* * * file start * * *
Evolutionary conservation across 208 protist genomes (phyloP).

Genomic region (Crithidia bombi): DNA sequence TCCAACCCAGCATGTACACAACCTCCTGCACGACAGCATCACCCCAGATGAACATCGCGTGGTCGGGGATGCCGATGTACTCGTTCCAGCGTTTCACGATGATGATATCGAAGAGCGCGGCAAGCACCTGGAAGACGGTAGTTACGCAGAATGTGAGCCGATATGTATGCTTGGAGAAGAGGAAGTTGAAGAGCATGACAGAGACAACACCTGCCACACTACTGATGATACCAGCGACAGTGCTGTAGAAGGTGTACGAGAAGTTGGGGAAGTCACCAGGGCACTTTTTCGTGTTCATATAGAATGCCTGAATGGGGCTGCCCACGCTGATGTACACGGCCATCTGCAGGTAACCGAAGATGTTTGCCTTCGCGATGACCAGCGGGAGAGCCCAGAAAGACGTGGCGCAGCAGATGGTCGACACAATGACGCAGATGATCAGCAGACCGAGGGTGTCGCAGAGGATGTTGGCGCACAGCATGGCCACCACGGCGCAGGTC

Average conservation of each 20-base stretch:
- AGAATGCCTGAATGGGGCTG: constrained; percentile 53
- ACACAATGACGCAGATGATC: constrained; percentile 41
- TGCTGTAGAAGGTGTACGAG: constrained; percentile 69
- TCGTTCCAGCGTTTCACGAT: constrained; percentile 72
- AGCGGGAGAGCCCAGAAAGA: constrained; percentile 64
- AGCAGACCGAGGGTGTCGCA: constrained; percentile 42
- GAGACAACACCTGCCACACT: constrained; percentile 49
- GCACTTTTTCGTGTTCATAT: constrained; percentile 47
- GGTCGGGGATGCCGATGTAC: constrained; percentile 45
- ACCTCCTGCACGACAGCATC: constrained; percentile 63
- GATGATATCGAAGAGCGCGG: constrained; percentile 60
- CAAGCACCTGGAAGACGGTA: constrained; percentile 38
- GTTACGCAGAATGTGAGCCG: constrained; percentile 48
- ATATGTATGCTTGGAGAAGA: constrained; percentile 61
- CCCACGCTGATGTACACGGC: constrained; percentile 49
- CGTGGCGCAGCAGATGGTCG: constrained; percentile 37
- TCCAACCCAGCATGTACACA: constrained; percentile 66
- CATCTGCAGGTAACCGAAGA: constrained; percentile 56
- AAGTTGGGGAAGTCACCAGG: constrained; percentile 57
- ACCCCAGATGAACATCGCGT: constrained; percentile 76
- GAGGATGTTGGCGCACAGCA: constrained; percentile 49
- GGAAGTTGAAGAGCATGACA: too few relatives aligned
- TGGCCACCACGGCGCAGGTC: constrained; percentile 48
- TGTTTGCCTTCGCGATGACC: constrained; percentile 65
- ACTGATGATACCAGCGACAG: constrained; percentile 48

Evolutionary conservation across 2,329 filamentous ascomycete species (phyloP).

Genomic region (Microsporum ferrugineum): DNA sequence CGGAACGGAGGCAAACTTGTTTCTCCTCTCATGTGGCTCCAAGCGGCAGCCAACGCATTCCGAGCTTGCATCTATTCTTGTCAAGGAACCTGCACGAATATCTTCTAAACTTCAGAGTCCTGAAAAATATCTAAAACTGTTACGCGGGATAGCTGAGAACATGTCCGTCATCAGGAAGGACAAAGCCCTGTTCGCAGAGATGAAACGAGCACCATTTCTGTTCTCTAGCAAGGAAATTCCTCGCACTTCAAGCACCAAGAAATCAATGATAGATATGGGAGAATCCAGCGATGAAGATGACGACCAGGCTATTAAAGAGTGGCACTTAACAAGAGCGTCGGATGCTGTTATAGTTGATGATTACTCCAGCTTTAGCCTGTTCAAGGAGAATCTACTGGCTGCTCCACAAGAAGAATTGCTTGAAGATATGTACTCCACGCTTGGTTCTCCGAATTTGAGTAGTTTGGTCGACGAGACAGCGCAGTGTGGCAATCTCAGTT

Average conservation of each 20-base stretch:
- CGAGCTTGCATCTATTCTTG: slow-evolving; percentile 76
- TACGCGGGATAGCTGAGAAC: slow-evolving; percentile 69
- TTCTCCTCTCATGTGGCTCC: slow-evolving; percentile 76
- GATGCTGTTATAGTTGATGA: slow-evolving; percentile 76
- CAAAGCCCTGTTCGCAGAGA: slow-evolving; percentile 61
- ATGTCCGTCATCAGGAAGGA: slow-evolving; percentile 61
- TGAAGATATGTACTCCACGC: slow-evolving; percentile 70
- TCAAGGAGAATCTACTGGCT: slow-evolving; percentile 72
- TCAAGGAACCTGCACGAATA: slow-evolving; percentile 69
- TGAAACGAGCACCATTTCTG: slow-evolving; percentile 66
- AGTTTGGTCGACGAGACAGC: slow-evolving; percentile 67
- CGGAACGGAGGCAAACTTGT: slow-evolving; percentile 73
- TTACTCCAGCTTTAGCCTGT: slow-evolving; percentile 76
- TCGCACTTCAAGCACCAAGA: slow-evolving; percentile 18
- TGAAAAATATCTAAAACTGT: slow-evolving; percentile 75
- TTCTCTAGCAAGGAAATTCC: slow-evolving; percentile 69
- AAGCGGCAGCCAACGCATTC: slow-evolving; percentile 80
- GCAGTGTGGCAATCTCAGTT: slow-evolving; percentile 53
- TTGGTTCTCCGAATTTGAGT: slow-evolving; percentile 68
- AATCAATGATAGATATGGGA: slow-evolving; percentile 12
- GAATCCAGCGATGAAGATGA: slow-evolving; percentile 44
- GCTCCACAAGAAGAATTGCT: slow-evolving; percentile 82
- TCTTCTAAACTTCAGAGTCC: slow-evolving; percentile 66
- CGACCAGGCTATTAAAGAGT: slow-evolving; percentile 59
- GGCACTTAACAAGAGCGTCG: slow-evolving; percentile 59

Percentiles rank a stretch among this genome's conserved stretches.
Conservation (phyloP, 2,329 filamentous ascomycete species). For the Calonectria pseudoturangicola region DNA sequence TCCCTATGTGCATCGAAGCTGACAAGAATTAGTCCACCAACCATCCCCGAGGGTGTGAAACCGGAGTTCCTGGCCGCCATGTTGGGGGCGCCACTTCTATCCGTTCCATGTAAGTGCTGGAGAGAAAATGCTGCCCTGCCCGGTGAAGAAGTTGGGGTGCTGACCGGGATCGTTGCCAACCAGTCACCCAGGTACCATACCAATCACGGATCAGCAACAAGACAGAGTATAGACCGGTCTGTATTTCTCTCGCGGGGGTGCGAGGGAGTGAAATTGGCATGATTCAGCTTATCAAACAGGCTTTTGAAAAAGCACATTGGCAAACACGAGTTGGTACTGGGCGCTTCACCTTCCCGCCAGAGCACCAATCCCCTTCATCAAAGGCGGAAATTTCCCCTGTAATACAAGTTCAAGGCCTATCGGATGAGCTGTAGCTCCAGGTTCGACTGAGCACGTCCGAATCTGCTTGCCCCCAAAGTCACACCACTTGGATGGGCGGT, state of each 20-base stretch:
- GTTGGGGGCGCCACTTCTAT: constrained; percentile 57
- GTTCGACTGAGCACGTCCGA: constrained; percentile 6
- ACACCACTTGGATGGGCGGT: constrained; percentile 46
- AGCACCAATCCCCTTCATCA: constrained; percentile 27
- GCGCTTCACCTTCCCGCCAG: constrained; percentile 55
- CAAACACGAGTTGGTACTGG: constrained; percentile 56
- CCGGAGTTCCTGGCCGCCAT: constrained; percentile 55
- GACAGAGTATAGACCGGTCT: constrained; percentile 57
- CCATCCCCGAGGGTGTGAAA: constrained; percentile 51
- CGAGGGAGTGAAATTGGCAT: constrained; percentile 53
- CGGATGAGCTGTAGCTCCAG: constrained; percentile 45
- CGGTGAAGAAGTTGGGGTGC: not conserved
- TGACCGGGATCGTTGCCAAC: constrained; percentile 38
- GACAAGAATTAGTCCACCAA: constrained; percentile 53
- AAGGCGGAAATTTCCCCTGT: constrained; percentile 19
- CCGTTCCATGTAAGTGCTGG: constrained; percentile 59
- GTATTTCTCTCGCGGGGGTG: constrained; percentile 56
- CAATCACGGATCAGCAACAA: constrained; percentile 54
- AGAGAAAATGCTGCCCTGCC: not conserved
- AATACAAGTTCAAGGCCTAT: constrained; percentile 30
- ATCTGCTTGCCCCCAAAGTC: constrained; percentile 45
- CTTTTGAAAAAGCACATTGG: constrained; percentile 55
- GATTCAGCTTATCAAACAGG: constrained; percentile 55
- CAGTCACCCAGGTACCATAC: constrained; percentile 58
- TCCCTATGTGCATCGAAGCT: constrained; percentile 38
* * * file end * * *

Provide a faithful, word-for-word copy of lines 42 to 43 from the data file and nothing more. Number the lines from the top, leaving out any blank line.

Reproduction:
- AGTTTGGTCGACGAGACAGC: slow-evolving; percentile 67
- CGGAACGGAGGCAAACTTGT: slow-evolving; percentile 73